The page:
|African pygmy goat fall preparation for winter weather|
African pygmy goat fall preparation for winter weather
The weather outside isn’t frightful (yet!), but winter will be here before you know it! Early fall is the ideal time to start preparing your African pygmy goats for winter because cold weather oftentimes comes sooner than expected, and you don’t want your goats to be caught unprepared.
Your area’s climate will, of course, dictate what your goats will need for winter. Look to your area’s typical winter temperatures for the type of winterizing you will need. However, keep in mind that you may encounter an unseasonably warm or cold winter, so be flexible with your winterizing. Adjustments may need to be made as winter gets into full swing.
Whether you are gearing up for a bitter or mild winter, it makes good sense to give your goat’s living quarters a thorough cleaning in the fall. This entails cleaning the entire enclosure, inside and out. Dust or sweep every inch, and scrub any particularly soiled or high-trafficked areas including the feeder and waterer. Swap out all old bedding with fresh bedding. Consider stocking up and providing extra bedding for warmth this winter. Plan to clean your goats’ home more often in the winter if they will be spending more time indoors. Goats have an easier time staying warm and healthy in clean, dry environments. Examine the enclosure’s roof and outside walls for any areas that may need to be patched before winter arrives. For obvious reasons, fall is a much better time to be making repairs than the winter!
While pygmy goats are generally hardy, healthy animals, drafts are not their friends. Ensure their enclosure is draft-free well before harsh weather is expected, and consider providing a windbreak in their outdoor area so your goats can get outside and play throughout the winter. That being said, do not completely seal up your goats’ home. Good ventilation is essential for keeping your goats healthy. If you live in a particularly cold climate that routinely experiences temperatures below freezing, adding insulation to your goats’ enclosure should be considered. Heat lamps can also be used sparingly and cautiously. Ideally your barn/shed should be very dry for your goats, which makes it easy for fires to start, so use heat lamps for healthy, adult pygmy goats as a last resort. Remember to start at a low heat to prevent your goats from overheating.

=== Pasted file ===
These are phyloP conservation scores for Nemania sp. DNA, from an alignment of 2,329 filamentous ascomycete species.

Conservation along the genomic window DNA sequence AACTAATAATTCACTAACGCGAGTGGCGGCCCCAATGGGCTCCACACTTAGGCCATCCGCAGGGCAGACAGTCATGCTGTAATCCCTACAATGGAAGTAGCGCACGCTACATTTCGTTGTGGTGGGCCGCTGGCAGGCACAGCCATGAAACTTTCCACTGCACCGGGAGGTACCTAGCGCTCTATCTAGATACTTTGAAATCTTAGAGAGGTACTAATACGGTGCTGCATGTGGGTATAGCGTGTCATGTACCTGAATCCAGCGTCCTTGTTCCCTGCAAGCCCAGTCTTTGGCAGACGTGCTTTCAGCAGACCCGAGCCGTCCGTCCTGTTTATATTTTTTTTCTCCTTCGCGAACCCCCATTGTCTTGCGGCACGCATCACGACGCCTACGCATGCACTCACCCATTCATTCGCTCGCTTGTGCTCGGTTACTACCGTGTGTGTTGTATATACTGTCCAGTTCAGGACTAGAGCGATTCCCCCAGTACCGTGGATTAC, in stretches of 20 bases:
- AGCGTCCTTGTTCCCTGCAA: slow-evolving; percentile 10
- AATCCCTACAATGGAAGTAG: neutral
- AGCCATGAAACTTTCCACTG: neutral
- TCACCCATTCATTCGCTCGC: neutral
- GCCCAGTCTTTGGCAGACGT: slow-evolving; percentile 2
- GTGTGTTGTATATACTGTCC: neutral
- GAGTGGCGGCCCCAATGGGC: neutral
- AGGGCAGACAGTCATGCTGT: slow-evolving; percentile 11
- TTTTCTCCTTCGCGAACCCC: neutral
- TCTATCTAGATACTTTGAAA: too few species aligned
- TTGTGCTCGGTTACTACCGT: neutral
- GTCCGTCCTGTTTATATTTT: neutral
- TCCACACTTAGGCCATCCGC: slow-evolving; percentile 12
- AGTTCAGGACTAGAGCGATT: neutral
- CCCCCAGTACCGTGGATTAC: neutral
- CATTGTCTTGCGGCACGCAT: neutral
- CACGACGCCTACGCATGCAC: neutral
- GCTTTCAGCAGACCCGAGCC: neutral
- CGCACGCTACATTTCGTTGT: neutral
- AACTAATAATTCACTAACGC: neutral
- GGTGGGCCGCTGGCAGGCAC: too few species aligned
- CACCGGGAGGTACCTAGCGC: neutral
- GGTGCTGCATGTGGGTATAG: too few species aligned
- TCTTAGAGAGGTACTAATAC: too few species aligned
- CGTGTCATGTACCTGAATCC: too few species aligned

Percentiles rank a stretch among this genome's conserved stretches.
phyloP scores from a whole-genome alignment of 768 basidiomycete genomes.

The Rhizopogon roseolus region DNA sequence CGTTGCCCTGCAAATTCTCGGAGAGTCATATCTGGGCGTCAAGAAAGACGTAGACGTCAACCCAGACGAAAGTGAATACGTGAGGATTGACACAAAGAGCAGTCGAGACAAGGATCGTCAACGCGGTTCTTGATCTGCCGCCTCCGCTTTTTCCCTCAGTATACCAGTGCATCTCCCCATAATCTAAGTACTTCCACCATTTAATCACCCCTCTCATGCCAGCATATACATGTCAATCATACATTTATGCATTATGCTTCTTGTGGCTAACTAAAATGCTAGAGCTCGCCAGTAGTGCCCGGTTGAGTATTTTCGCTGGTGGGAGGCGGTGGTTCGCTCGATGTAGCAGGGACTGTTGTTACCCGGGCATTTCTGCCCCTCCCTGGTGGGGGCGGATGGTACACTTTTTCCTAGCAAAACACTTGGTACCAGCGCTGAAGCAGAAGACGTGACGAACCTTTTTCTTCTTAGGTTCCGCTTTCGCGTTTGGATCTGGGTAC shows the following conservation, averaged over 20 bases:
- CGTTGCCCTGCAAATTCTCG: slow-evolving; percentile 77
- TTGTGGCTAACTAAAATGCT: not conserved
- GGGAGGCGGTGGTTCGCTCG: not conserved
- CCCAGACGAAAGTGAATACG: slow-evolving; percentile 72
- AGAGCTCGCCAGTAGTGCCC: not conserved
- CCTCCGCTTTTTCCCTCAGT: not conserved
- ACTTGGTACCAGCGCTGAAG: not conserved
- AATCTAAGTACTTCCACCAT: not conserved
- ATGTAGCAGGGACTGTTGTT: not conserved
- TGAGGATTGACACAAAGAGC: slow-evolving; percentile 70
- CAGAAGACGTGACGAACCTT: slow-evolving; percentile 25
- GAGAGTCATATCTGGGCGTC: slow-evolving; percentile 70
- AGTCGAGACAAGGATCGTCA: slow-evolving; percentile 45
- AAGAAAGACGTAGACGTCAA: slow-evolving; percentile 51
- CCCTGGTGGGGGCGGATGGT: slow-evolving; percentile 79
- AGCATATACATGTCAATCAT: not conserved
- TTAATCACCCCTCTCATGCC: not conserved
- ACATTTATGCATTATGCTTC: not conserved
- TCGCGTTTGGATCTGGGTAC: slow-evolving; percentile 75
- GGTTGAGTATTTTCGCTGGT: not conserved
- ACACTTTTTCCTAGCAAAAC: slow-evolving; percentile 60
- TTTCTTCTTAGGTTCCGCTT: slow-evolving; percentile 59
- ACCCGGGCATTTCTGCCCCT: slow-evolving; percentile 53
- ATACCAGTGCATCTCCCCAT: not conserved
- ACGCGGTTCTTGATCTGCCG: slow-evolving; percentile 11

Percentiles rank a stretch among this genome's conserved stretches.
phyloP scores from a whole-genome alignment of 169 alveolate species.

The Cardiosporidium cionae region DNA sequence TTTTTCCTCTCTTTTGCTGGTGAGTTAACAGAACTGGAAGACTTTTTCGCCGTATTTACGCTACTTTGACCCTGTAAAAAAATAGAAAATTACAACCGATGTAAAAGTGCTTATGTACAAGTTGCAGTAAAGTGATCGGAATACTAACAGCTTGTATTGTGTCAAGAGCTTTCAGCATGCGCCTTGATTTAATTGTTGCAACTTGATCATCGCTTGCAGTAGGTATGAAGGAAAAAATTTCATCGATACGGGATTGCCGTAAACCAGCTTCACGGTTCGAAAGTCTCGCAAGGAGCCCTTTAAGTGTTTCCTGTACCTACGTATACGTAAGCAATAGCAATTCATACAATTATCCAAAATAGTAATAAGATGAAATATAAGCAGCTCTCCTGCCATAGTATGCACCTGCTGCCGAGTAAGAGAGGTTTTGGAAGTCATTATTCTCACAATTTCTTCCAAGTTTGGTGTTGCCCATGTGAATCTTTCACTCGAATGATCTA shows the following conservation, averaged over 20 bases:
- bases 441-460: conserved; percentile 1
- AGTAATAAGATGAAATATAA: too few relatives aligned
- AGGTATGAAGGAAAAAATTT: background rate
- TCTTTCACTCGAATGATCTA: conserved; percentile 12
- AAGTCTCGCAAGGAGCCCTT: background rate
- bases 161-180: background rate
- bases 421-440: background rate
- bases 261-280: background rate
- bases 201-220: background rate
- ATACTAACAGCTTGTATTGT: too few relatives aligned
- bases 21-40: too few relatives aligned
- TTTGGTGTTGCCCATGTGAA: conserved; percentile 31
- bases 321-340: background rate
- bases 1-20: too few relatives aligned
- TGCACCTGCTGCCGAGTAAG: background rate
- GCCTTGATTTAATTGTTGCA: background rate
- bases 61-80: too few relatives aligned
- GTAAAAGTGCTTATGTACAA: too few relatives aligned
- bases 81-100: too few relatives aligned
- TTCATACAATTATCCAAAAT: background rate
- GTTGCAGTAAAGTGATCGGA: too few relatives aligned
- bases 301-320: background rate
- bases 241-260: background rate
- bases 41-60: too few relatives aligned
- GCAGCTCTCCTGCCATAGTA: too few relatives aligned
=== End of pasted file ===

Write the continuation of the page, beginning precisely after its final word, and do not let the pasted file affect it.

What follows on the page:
Providing your goats with fresh water is essential at all times. However, this requires a bit more attention in the winter months. Goats do not like extremely cold or frozen water, so you will need to check on their water more frequently to make sure it isn’t frozen. A heated waterer can help to keep water from freezing, which can reduce your work load. But remember to still check on the water supply often – you don’t want to find a malfunctioning heater and dehydrated goats too late! Winter feed also requires a bit more attention depending on your area’s climate. If there will be a lack of vegetation in your goats’ outdoor space during the winter, increase their feed so they do not lose weight.
Healthy adult pygmy goats typically do an excellent job of regulating their body temperatures. However, if a goat is shivering or has lips that are tinted blue or grey (much like a person who is too cold), it needs some help warming up. Consider purchasing specially made goat blankets this fall so that when winter comes around you have an easy fix for any goat that may be having some trouble keeping warm.
While these general winterizing tips are certainly a good place to start, you may want more specific recommendations for your area, especially if this is your first winter raising pygmy goats. Reach out to a local 4H club, seasoned goat owners in the area, or livestock associations to get a better understanding of what is typically done in your area. As always, Amber Waves provides Lifetime Support with the purchase of every African pygmy goat, so feel free to contact us with any winterizing questions you may have.